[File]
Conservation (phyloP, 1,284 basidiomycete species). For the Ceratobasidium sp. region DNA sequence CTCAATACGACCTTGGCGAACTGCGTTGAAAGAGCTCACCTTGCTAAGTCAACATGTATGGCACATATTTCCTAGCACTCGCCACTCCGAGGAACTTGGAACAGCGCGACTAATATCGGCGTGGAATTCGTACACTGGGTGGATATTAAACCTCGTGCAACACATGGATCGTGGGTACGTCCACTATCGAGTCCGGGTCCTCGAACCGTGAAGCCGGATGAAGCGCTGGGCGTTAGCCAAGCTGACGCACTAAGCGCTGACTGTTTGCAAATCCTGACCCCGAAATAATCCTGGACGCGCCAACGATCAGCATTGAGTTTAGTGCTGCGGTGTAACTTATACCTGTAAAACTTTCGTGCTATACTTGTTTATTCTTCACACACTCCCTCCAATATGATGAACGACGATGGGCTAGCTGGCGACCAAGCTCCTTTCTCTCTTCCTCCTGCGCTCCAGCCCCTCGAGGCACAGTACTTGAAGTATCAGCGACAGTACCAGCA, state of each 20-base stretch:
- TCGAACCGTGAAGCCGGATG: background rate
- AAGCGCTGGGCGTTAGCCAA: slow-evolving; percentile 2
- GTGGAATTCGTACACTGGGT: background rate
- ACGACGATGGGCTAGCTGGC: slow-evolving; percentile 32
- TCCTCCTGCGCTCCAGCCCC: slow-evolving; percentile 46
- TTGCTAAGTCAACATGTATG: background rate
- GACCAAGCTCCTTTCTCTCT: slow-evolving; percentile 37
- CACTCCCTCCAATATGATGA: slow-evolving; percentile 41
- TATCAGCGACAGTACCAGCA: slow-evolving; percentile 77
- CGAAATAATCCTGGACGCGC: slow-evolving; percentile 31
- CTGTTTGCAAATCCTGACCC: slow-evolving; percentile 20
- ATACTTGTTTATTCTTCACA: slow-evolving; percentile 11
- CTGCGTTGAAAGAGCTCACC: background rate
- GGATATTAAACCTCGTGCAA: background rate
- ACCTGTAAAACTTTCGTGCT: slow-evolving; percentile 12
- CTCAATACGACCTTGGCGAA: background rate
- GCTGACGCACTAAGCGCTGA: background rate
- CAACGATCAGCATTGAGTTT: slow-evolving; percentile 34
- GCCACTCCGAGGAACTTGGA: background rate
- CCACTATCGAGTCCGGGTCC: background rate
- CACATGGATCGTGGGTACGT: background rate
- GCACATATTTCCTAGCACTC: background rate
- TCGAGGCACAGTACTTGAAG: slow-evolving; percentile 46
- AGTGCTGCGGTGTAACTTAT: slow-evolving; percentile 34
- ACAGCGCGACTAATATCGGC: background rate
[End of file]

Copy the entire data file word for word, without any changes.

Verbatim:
Conservation (phyloP, 1,284 basidiomycete species). For the Ceratobasidium sp. region DNA sequence CTCAATACGACCTTGGCGAACTGCGTTGAAAGAGCTCACCTTGCTAAGTCAACATGTATGGCACATATTTCCTAGCACTCGCCACTCCGAGGAACTTGGAACAGCGCGACTAATATCGGCGTGGAATTCGTACACTGGGTGGATATTAAACCTCGTGCAACACATGGATCGTGGGTACGTCCACTATCGAGTCCGGGTCCTCGAACCGTGAAGCCGGATGAAGCGCTGGGCGTTAGCCAAGCTGACGCACTAAGCGCTGACTGTTTGCAAATCCTGACCCCGAAATAATCCTGGACGCGCCAACGATCAGCATTGAGTTTAGTGCTGCGGTGTAACTTATACCTGTAAAACTTTCGTGCTATACTTGTTTATTCTTCACACACTCCCTCCAATATGATGAACGACGATGGGCTAGCTGGCGACCAAGCTCCTTTCTCTCTTCCTCCTGCGCTCCAGCCCCTCGAGGCACAGTACTTGAAGTATCAGCGACAGTACCAGCA, state of each 20-base stretch:
- TCGAACCGTGAAGCCGGATG: background rate
- AAGCGCTGGGCGTTAGCCAA: slow-evolving; percentile 2
- GTGGAATTCGTACACTGGGT: background rate
- ACGACGATGGGCTAGCTGGC: slow-evolving; percentile 32
- TCCTCCTGCGCTCCAGCCCC: slow-evolving; percentile 46
- TTGCTAAGTCAACATGTATG: background rate
- GACCAAGCTCCTTTCTCTCT: slow-evolving; percentile 37
- CACTCCCTCCAATATGATGA: slow-evolving; percentile 41
- TATCAGCGACAGTACCAGCA: slow-evolving; percentile 77
- CGAAATAATCCTGGACGCGC: slow-evolving; percentile 31
- CTGTTTGCAAATCCTGACCC: slow-evolving; percentile 20
- ATACTTGTTTATTCTTCACA: slow-evolving; percentile 11
- CTGCGTTGAAAGAGCTCACC: background rate
- GGATATTAAACCTCGTGCAA: background rate
- ACCTGTAAAACTTTCGTGCT: slow-evolving; percentile 12
- CTCAATACGACCTTGGCGAA: background rate
- GCTGACGCACTAAGCGCTGA: background rate
- CAACGATCAGCATTGAGTTT: slow-evolving; percentile 34
- GCCACTCCGAGGAACTTGGA: background rate
- CCACTATCGAGTCCGGGTCC: background rate
- CACATGGATCGTGGGTACGT: background rate
- GCACATATTTCCTAGCACTC: background rate
- TCGAGGCACAGTACTTGAAG: slow-evolving; percentile 46
- AGTGCTGCGGTGTAACTTAT: slow-evolving; percentile 34
- ACAGCGCGACTAATATCGGC: background rate